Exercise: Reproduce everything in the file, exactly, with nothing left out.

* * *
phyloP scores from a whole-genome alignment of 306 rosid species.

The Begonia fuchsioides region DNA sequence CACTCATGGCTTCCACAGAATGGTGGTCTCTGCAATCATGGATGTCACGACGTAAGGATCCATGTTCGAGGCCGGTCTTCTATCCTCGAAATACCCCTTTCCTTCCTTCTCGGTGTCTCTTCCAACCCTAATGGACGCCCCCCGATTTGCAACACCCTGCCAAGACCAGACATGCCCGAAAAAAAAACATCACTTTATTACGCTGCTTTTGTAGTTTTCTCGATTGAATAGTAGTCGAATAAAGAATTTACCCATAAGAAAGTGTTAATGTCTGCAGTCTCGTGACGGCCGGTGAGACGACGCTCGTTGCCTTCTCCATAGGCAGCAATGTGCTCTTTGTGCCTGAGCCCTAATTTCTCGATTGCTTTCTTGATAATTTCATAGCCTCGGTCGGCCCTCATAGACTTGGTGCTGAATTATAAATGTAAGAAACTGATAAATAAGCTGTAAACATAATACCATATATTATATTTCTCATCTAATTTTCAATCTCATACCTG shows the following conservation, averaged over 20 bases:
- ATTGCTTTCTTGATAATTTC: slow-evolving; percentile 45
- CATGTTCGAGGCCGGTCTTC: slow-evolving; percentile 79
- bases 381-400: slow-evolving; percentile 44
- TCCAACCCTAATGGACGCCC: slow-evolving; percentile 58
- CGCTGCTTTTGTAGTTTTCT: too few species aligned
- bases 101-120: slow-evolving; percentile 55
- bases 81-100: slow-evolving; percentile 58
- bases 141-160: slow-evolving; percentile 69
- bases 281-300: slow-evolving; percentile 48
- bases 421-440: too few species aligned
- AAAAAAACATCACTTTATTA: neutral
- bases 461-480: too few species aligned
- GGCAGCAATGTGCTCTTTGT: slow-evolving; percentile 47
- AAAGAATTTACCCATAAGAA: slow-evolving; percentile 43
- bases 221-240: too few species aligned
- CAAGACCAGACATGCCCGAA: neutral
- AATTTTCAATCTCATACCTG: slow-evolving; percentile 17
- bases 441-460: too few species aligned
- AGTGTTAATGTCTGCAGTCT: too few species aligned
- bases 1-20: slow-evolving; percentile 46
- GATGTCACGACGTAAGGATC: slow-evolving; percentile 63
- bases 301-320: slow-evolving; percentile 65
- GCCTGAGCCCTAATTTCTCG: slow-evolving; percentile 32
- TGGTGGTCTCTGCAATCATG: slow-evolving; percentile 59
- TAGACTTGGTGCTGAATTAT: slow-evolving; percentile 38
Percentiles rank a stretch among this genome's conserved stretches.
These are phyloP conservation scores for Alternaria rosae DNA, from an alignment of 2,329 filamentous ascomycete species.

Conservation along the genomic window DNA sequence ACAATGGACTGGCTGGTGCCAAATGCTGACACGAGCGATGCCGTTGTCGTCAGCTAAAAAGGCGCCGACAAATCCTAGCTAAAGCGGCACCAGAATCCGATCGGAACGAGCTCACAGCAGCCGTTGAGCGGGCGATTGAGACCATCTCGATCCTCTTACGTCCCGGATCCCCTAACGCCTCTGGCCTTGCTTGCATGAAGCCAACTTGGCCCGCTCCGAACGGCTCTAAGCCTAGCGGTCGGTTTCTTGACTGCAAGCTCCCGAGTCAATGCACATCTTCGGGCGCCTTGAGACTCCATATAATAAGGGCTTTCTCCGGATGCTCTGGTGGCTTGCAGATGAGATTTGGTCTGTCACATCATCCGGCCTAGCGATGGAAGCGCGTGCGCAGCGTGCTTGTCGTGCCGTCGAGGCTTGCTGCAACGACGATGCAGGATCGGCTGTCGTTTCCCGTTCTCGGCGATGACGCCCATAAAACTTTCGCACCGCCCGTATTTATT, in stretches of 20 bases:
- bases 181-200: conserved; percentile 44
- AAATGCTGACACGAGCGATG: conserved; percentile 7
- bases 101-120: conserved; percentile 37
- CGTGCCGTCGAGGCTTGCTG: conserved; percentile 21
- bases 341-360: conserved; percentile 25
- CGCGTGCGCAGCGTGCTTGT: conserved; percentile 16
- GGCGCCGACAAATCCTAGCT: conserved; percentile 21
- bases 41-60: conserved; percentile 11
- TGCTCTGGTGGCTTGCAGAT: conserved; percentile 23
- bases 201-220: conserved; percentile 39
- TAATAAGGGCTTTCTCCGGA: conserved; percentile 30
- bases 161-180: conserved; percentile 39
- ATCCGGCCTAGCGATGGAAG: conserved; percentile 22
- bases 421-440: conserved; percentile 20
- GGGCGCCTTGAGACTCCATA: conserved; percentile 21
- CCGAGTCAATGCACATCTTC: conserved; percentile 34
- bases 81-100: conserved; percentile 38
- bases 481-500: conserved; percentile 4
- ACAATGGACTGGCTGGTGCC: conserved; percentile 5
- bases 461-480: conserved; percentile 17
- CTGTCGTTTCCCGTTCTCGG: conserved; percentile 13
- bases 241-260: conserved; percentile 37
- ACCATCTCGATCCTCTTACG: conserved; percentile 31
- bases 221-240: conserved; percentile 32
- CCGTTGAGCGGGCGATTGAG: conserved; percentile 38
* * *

phyloP scores from a whole-genome alignment of 306 rosid species.

The Begonia fuchsioides region DNA sequence CACTCATGGCTTCCACAGAATGGTGGTCTCTGCAATCATGGATGTCACGACGTAAGGATCCATGTTCGAGGCCGGTCTTCTATCCTCGAAATACCCCTTTCCTTCCTTCTCGGTGTCTCTTCCAACCCTAATGGACGCCCCCCGATTTGCAACACCCTGCCAAGACCAGACATGCCCGAAAAAAAAACATCACTTTATTACGCTGCTTTTGTAGTTTTCTCGATTGAATAGTAGTCGAATAAAGAATTTACCCATAAGAAAGTGTTAATGTCTGCAGTCTCGTGACGGCCGGTGAGACGACGCTCGTTGCCTTCTCCATAGGCAGCAATGTGCTCTTTGTGCCTGAGCCCTAATTTCTCGATTGCTTTCTTGATAATTTCATAGCCTCGGTCGGCCCTCATAGACTTGGTGCTGAATTATAAATGTAAGAAACTGATAAATAAGCTGTAAACATAATACCATATATTATATTTCTCATCTAATTTTCAATCTCATACCTG shows the following conservation, averaged over 20 bases:
- ATTGCTTTCTTGATAATTTC: slow-evolving; percentile 45
- CATGTTCGAGGCCGGTCTTC: slow-evolving; percentile 79
- bases 381-400: slow-evolving; percentile 44
- TCCAACCCTAATGGACGCCC: slow-evolving; percentile 58
- CGCTGCTTTTGTAGTTTTCT: too few species aligned
- bases 101-120: slow-evolving; percentile 55
- bases 81-100: slow-evolving; percentile 58
- bases 141-160: slow-evolving; percentile 69
- bases 281-300: slow-evolving; percentile 48
- bases 421-440: too few species aligned
- AAAAAAACATCACTTTATTA: neutral
- bases 461-480: too few species aligned
- GGCAGCAATGTGCTCTTTGT: slow-evolving; percentile 47
- AAAGAATTTACCCATAAGAA: slow-evolving; percentile 43
- bases 221-240: too few species aligned
- CAAGACCAGACATGCCCGAA: neutral
- AATTTTCAATCTCATACCTG: slow-evolving; percentile 17
- bases 441-460: too few species aligned
- AGTGTTAATGTCTGCAGTCT: too few species aligned
- bases 1-20: slow-evolving; percentile 46
- GATGTCACGACGTAAGGATC: slow-evolving; percentile 63
- bases 301-320: slow-evolving; percentile 65
- GCCTGAGCCCTAATTTCTCG: slow-evolving; percentile 32
- TGGTGGTCTCTGCAATCATG: slow-evolving; percentile 59
- TAGACTTGGTGCTGAATTAT: slow-evolving; percentile 38
Percentiles rank a stretch among this genome's conserved stretches.
These are phyloP conservation scores for Alternaria rosae DNA, from an alignment of 2,329 filamentous ascomycete species.

Conservation along the genomic window DNA sequence ACAATGGACTGGCTGGTGCCAAATGCTGACACGAGCGATGCCGTTGTCGTCAGCTAAAAAGGCGCCGACAAATCCTAGCTAAAGCGGCACCAGAATCCGATCGGAACGAGCTCACAGCAGCCGTTGAGCGGGCGATTGAGACCATCTCGATCCTCTTACGTCCCGGATCCCCTAACGCCTCTGGCCTTGCTTGCATGAAGCCAACTTGGCCCGCTCCGAACGGCTCTAAGCCTAGCGGTCGGTTTCTTGACTGCAAGCTCCCGAGTCAATGCACATCTTCGGGCGCCTTGAGACTCCATATAATAAGGGCTTTCTCCGGATGCTCTGGTGGCTTGCAGATGAGATTTGGTCTGTCACATCATCCGGCCTAGCGATGGAAGCGCGTGCGCAGCGTGCTTGTCGTGCCGTCGAGGCTTGCTGCAACGACGATGCAGGATCGGCTGTCGTTTCCCGTTCTCGGCGATGACGCCCATAAAACTTTCGCACCGCCCGTATTTATT, in stretches of 20 bases:
- bases 181-200: conserved; percentile 44
- AAATGCTGACACGAGCGATG: conserved; percentile 7
- bases 101-120: conserved; percentile 37
- CGTGCCGTCGAGGCTTGCTG: conserved; percentile 21
- bases 341-360: conserved; percentile 25
- CGCGTGCGCAGCGTGCTTGT: conserved; percentile 16
- GGCGCCGACAAATCCTAGCT: conserved; percentile 21
- bases 41-60: conserved; percentile 11
- TGCTCTGGTGGCTTGCAGAT: conserved; percentile 23
- bases 201-220: conserved; percentile 39
- TAATAAGGGCTTTCTCCGGA: conserved; percentile 30
- bases 161-180: conserved; percentile 39
- ATCCGGCCTAGCGATGGAAG: conserved; percentile 22
- bases 421-440: conserved; percentile 20
- GGGCGCCTTGAGACTCCATA: conserved; percentile 21
- CCGAGTCAATGCACATCTTC: conserved; percentile 34
- bases 81-100: conserved; percentile 38
- bases 481-500: conserved; percentile 4
- ACAATGGACTGGCTGGTGCC: conserved; percentile 5
- bases 461-480: conserved; percentile 17
- CTGTCGTTTCCCGTTCTCGG: conserved; percentile 13
- bases 241-260: conserved; percentile 37
- ACCATCTCGATCCTCTTACG: conserved; percentile 31
- bases 221-240: conserved; percentile 32
- CCGTTGAGCGGGCGATTGAG: conserved; percentile 38